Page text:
Electrical Burns and Electrocutions
Construction is a dangerous business. In fact, of the almost 4,000 people who died in private industry jobs in 2012, about 20 percent were in construction-related jobs. Three out of every five fatalities involve electrocution resulting in death or severe electrical burns. Construction companies, and often the owners of the property where the work is being done, have a responsibility to keep workers safe by installing and maintaining safety equipment on job sites. This is true even when the “job site” may be out on the highway somewhere — as in the case of power lines or utility poles.
If you or someone you know has been electrocuted resulting in severe burns or worse, contact experienced South Jersey electrocution accident lawyers who can fight for your rights and get you compensated for your losses. Ron Graziano, partner at Graziano & Flynn, P.C. has won millions of settlement dollars on behalf of injured construction workers, like you, in Deptford and throughout New Jersey.Electrocution Statistics Are Shocking
If you are trained to perform electrical work, you likely take your skills for granted. You are good at what you do. However, even the best electricians and others who work with electricity have a right to work in safe environments where their employers install safety mechanisms. Unfortunately, the U.S. Bureau of Labor says that, too often, employers and property owners fail to take action to keep their workers safe. The result is that electrocution is the fifth-leading cause of occupational death in the U.S., most among electricians and electrical helpers.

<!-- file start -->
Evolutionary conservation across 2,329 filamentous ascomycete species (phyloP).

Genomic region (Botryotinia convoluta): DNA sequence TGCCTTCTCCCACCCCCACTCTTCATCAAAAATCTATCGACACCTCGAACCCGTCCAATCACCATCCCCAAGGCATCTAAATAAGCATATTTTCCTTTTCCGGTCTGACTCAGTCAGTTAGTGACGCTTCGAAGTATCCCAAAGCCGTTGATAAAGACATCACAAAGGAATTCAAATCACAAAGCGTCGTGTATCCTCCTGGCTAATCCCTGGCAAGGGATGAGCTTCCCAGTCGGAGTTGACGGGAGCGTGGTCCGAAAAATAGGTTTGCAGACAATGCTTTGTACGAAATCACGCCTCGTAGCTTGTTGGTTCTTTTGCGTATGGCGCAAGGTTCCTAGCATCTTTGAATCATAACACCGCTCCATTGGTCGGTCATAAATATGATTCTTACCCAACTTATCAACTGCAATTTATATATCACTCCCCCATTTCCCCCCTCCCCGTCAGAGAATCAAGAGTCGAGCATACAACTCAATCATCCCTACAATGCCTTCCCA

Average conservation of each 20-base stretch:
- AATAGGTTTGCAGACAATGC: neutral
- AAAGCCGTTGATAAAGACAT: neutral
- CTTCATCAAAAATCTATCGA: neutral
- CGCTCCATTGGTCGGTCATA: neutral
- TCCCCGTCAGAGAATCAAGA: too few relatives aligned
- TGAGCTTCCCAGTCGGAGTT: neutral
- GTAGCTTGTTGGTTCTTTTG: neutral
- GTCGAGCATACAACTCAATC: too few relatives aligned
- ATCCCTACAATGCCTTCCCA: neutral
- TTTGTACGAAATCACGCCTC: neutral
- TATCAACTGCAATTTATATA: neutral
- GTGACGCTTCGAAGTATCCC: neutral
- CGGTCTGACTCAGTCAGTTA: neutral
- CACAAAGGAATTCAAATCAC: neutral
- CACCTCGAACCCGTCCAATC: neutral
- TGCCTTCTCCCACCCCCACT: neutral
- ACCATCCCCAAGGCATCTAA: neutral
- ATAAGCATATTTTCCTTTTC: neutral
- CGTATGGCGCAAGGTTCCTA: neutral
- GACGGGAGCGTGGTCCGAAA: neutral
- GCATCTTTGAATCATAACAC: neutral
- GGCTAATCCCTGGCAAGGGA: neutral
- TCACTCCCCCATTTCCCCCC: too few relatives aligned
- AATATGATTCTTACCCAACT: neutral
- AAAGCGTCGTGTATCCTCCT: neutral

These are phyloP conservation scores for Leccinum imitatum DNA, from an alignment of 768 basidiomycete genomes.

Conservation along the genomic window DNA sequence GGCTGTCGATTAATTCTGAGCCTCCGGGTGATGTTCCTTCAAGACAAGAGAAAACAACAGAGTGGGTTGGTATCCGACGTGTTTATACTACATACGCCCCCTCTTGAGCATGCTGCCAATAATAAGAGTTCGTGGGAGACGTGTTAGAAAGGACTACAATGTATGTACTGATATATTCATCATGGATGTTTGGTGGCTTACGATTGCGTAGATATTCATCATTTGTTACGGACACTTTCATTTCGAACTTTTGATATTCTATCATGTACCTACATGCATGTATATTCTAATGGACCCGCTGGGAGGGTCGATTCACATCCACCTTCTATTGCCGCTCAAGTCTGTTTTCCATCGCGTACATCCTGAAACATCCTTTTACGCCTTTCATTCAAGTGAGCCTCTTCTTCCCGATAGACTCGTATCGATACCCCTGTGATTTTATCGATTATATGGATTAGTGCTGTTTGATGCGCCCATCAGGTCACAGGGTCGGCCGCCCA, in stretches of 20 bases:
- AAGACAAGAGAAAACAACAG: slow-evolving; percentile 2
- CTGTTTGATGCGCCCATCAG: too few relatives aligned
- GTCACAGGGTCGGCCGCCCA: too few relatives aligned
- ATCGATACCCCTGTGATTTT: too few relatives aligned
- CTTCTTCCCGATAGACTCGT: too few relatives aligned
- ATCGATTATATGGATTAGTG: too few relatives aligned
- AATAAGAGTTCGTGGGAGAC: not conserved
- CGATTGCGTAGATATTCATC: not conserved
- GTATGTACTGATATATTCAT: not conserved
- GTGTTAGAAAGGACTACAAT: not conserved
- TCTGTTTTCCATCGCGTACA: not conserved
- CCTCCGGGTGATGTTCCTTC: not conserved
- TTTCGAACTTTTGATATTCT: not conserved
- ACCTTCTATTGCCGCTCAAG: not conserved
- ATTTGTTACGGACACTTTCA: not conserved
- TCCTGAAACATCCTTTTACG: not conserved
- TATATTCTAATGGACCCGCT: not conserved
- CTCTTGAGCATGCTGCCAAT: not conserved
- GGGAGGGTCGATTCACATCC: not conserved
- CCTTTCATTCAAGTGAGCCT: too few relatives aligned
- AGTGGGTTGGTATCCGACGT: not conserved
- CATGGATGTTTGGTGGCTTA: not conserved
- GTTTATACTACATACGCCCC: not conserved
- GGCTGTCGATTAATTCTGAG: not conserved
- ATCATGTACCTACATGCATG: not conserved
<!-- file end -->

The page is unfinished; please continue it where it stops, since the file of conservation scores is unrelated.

Contact with a utility pole is, by far, the most common source of electrocution resulting in severe burns or death. Street light installation or repair and tree trimming also top the list of electrocution safety concerns. Additionally, workers are often hurt when common items are not maintained to safety standards, adequate training is not given, or proper operating instructions are not posted around the worksite. These items include:
- Extension cords
- Power lines
- Ground fault interrupters are not in place
- Double insulated tools aren’t being provided
- Faulty electrical equipment, such as frayed cords or broken tools that expose metal are not replaced or repaired
If you are working with electricity or equipment located near live electrical wires, you have to protect yourself by using appropriate safety equipment. Your employer must, by law, provide this equipment for your use and maintain it in good working order. If you are being directed to work without this equipment or are asked to work in a situation that puts you in harm’s way of electricity, you could be severely injured. If that happens, your employer may be held responsible.
The hiring company must regularly:
- Physically view all electrical machinery each and every day before work begins
- Remove defective equipment from the work site
- Ground all power supplies and electrical tools and equipment
- Clean up any spills that could cause problems when workers are using portable power tools
If you or someone you know has been hurt due to faulty wiring, unsafe working conditions or some other work-related situation that caused electrical burns or electrocution, don’t suffer in silence. You likely have medical bills, lost pay from time off work and considerable pain and suffering. If your friend or loved one suffered fatal electrocution, the situation is even more dire.
Ron Graziano, managing partner at Graziano & Flynn, P.C., will fight tirelessly on your behalf to hold your employer responsible for your injuries. He will take them to court, if necessary, to win the compensation you deserve. Mr. Graziano was a certified trial attorney for over 25 years, so he knows what it takes to win these kinds of cases. Call us today or send us an email and we will respond promptly.